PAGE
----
“When Mama came to marry me, I was in a desperate situation to leave my village,” she says.
They got married among close family members only because the practice was not common in her home community.
“It wasn’t an open marriage in my village,” she says. “It was a secret thing.”
She says that her female husband treated her with all the respect she deserved.
“Mama loved me like a daughter,” she says. “We worked together like mother and daughter.”
She fulfilled her female husband’s wishes, giving birth to three children in her name. Her female husband died in 2006, making her a widow.
“I regret that Mama died,” she says. “She was kind to me.”
The children she gave birth to for her female husband will inherit her property as they grow up.
“Mama left cocoa farms and a house,” she says.
But some children born of these unions say it causes personal and social problems for them.
One 25-year-old man, who requested anonymity because of his rejection of the practice, hails from Bai Manya, a Balong village. He grew up with a mother and a female father.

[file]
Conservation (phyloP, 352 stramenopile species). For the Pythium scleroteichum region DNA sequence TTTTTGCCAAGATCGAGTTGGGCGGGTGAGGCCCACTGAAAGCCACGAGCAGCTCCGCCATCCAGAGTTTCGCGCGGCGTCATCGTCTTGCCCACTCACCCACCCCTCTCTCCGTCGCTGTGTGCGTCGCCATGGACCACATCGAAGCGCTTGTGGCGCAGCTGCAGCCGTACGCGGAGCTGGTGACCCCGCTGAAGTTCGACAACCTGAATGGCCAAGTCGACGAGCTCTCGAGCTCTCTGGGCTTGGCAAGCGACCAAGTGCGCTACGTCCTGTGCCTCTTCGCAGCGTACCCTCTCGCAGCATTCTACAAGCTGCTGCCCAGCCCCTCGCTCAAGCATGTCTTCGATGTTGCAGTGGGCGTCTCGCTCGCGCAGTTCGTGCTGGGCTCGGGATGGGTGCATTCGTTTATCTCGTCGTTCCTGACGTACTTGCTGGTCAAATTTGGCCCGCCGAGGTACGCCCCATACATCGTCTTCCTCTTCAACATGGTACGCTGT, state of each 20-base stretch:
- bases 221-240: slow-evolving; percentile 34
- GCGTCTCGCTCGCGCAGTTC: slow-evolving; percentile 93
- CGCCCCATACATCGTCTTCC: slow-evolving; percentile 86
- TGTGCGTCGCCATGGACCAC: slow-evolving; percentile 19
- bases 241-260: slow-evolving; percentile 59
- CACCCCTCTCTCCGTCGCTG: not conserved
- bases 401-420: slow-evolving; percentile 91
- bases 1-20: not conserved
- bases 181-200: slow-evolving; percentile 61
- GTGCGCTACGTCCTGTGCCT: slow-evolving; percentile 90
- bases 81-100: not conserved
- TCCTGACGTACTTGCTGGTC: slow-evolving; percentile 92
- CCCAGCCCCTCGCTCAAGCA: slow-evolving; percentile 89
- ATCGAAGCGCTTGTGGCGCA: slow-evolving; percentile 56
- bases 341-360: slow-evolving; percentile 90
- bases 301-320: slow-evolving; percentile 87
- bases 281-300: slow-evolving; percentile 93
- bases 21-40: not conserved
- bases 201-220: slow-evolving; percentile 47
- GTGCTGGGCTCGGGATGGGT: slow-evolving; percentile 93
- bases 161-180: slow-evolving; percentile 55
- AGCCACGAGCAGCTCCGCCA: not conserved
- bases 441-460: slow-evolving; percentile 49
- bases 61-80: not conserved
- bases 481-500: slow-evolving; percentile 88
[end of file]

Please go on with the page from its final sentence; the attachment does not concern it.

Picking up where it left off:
“That practice is one of the many bad practices that exist in Cameroon,” he says.
He says it is impossible for a woman to father a child.
“Where on Earth can a woman produce sperm to father a child?” he asked. “There can never be a female father to a child.”
He says he lived with the stigma of being fathered by a woman all his life. His primary school friends teased him with jibes such as, “You get papa?” which is pidgin English for, “Do you have a father?” and, “Woman di born pickin?” which means, “Can a woman father a child?”
“I came to realize that those insults were not for nothing,” he says. “I then embarked in knowing who my real father was after the death of my female father.”
He says he inherited his female father’s cocoa farms and houses when she died, but he gave them up for the peace of getting to know his biological father.